Road Test #1

Tuesday, 12 June 2012

Hi all,
I thought I'd share with you some of my escapades in the kitchen. Not wanting to toot my own trumpet or anything but I really don't mind cooking at home to save a buck, or 30. No wonder the restaurant biz is in struggle city *sad face*. Being a student, I am used to cranking out whopping big vats of so called "one-pot-wonders" to last me the next 3 or 4 nights. Is that so bad? 


Here's a yee-old faithful pasta dish:


This one caught my eye from the Fare Exchange article from Australian Gourmet Traveller magazine (April 2012). This magazine my friends is gold. And great if you're looking for restaurant/recipe/travel "inspo" (eucch, don't you hate that slang). It's a rigatoni with braised pork, tomato and olives from the Sculpture Garden Restaurant (National Gallery; Canberra, ACT). I've posted the recipe at the tail end


Letting the stove do all the work: the pork is everything here and MUST be tender! I recommend at least 2+ hours (the recipe says 3 in the oven but I cooked on the stovetop instead). If you have a pressure cooker at home well, you're in business aren't you ;)
A true likeness, or so I'd like to think! My food styling pedigree is basically non-existent but I reckon the dish tasted pretty good! The olives are a perfect salty hit to the shredded pork. That's a big plate of pasta you got there (i hear you say)...why yes, yes it is.


On the side:
It may seem basic but sometimes salads can be glorious. I'm sure Damien Pignolet will attest to this. This one is by chef Matt Wilkinson from Pope Joan and Circa(look, to be honest I really should just up and move to Melbourne), who has recently published a veggie friendly cookbook, "Mr Wilkinson's Favourite Vegetables". Okay, so it sounds like a children's picture book, but never mind that! The recipe was featured in the March 2012 issue of Australian GT and is posted at the end


Fresh and simple. That's all I could really ask for at the moment and Matt has hit the nail on the head. The dressing has but 4 ingredients and is incredibly tasty - only lashings of it will do.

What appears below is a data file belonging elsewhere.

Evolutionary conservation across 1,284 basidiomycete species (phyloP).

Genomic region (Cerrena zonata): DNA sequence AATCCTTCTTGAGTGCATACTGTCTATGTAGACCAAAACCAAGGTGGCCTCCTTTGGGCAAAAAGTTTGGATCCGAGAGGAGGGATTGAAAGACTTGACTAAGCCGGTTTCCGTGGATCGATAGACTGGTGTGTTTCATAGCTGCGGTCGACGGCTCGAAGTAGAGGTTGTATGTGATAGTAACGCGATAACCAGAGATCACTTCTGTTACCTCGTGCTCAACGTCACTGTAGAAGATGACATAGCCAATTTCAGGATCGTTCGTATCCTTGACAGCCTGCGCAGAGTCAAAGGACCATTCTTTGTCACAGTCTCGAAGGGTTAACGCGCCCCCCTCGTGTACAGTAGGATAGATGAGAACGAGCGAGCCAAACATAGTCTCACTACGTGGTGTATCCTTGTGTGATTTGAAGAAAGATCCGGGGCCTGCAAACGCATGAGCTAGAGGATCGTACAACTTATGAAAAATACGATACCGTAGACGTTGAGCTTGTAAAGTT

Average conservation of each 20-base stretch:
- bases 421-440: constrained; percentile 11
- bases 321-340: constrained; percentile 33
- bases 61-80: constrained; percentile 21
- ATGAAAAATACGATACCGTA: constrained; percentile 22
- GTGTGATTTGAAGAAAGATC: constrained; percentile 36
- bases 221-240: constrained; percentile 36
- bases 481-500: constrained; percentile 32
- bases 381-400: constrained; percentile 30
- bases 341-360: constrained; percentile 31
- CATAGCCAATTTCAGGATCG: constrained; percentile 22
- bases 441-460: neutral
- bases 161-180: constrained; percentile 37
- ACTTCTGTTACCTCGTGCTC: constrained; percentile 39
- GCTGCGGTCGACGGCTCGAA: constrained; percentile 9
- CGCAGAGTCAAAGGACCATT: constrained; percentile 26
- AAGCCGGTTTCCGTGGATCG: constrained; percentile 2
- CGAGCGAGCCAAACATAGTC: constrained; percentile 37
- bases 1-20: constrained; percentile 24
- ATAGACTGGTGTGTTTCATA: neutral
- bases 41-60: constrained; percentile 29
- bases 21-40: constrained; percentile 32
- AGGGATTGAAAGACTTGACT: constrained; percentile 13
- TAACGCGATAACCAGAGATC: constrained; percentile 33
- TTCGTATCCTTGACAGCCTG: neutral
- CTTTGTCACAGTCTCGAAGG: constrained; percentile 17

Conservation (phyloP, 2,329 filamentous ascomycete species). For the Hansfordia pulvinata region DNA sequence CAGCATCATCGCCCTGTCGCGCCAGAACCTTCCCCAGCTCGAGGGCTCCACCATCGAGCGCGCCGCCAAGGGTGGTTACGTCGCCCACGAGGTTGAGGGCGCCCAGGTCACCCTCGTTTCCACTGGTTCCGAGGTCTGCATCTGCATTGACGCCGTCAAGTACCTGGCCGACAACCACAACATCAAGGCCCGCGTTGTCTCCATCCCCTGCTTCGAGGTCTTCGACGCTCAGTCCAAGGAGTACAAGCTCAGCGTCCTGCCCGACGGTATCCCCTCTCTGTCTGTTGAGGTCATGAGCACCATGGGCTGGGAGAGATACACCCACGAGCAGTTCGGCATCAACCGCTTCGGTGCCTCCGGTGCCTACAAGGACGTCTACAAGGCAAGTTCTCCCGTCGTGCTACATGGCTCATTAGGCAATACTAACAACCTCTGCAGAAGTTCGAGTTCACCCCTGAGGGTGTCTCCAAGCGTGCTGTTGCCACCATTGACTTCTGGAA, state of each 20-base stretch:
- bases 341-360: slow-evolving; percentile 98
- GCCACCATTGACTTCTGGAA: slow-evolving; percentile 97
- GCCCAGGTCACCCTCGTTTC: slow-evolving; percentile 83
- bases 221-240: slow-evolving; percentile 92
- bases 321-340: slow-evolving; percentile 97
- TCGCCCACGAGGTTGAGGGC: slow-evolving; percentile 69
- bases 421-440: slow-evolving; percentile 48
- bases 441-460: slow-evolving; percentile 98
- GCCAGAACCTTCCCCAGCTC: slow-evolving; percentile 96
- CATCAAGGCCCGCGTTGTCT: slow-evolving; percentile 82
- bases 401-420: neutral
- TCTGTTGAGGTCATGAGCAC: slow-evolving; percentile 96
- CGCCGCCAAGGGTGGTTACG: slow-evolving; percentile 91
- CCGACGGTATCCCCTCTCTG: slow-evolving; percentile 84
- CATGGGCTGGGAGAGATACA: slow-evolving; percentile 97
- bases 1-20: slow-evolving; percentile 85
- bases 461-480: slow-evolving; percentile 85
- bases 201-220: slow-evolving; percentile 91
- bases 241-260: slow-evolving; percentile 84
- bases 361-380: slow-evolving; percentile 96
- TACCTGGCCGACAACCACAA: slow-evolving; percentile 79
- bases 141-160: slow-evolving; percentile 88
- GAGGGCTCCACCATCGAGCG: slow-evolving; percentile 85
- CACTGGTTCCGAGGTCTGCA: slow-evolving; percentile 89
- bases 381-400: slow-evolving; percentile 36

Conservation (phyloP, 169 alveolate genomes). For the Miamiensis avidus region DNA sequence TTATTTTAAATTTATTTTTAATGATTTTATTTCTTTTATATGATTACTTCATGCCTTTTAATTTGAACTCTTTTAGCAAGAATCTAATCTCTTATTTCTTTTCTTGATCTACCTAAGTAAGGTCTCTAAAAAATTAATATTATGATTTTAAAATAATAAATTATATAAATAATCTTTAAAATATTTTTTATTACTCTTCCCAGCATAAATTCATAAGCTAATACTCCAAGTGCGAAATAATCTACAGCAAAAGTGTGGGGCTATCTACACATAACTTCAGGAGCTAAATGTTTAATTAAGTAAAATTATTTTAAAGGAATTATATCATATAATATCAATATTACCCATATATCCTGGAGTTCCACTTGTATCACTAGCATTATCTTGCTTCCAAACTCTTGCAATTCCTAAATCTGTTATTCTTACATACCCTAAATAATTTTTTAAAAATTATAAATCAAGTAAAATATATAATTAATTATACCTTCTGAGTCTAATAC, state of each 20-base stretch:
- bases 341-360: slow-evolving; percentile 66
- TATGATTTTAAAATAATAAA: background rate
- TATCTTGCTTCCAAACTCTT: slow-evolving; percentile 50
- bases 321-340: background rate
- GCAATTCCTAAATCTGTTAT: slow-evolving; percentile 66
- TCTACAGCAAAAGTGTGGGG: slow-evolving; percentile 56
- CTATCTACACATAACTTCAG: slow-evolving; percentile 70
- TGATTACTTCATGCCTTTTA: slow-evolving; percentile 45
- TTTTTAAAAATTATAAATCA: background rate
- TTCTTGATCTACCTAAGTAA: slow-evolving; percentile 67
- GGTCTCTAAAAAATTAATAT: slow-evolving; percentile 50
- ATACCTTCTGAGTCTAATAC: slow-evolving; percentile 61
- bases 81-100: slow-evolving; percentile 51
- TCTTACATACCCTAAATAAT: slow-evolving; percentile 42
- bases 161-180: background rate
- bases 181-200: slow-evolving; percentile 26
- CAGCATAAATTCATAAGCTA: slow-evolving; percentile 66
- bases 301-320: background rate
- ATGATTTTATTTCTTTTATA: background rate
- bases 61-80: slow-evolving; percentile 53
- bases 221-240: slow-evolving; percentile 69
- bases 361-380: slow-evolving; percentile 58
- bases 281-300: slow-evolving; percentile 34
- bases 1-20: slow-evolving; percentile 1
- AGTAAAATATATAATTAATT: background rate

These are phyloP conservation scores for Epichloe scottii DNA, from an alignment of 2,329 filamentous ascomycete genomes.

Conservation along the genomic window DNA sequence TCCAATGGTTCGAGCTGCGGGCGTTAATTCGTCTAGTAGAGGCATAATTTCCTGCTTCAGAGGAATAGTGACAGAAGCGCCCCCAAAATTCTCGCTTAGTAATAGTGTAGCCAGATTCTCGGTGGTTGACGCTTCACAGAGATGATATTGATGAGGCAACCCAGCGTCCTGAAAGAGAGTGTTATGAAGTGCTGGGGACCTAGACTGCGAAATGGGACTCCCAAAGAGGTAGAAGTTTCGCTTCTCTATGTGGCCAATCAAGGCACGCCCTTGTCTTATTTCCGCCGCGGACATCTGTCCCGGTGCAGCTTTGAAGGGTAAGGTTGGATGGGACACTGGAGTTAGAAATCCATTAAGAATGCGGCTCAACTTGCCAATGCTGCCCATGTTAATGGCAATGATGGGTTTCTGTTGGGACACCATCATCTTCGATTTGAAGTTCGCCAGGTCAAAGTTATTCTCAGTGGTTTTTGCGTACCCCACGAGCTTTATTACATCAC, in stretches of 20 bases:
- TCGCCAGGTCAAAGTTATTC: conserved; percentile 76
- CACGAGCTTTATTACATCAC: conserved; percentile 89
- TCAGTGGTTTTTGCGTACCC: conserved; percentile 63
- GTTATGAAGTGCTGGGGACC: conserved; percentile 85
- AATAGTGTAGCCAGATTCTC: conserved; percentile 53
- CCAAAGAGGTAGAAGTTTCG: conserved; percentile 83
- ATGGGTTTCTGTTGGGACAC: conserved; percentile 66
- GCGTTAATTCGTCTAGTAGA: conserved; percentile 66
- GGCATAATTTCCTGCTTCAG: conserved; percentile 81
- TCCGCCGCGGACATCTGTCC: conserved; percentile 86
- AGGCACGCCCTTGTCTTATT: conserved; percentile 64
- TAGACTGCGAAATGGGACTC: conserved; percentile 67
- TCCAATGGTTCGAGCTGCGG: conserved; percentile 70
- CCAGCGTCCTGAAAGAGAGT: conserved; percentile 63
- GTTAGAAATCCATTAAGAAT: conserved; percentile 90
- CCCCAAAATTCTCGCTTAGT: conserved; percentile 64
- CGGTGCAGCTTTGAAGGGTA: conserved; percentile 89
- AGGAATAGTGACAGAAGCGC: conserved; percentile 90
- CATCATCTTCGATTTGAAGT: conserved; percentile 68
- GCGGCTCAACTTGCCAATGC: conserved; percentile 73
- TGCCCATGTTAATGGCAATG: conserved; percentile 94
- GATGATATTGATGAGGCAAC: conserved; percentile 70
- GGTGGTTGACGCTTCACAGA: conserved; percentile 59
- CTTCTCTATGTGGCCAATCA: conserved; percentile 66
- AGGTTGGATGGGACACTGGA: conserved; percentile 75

Pork riga
Ingredientsss
1.5 tbspn olive oil
1 onion + leek + celery stalk, chopped finely
350g pancetta, chopped finely
150ml Madeira (I survived without this)
800g canned crushed tomatoes
1kg boneless pork shoulder, cut in half (or smaller to reduce braising time)
200g black Ligurian olives, pitted
30g butter, coarsely chopped
1.5 tbspn marjoram leaves, plus extra to serve
750g died rigatoni
Finely grated parmesan to serve

Method
1. Preheat oven to 120 degrees C. Heat olive oil in large casserole dish over medium heat. Add onion, leek and celery, stirring occasionally until tender. Add pancetta and stir occasionally until golden
2. Add Madeira and simmer until reduced by half, add crushed tomato, bring to the simmer, season to taste, add pork shoulder, cover and braise in oven, turning once, until very tender (3 hours). Remove pork and coarsely shred, set aside
3. Process cooking liquid in a food processor to a puree, transfer to a saucepan over medium heat and simmer until reduced to a thick sauce. Stir in pork, olives, butter and marjoram, season to taste
4. Cook rigatoni in a large saucepan of boiling salted H2O until al dente, drain, toss through pork mixture and serve hot with extra marjoram and grated parmesan. Et voila!

Bean salad
Ingredientsss
2 small Spanish onions, skin on
300g green beans, top and tailed
300g yellow beans, top and tailed
375g cooked cannellini beans (tinned will do)
3 Roma tomatoes, quartered, seeds removed, cut into thin strips
1 punnet baby basil, or 20 basil leaves finely chopped

Dressing
1 tbspn Dijon mustard
75g creme fraiche
90ml extra virgin olive oil
2 tbspn Chardonnay vinegar

Method
1. Preheat oven to 200 degrees C. Wrap onions in foil and bake for 15-20 mins or until knife pierces through easily. Take out from oven, unwrap and set aside to cool
2. Bring 1L of salted H2O to the boil. Add green + yellow beans and cook for 4 mins or until "just still crisp" (a bit of an awkward turn of words but okay). Drain and refresh in icy cold H2O. Drain again and place in a large bowl
3. Add cannellini beans, tomato and basil. Peel skin off onions, cut into eighths and add to beans. Season to taste
4. For the dressing, whisk mustard and creme fraiche before adding olive oil + vinegar. Season to taste
5. Pour dressing (like, a lot) over the bean mixture and serve

Happy days :) :) :)
Toodles!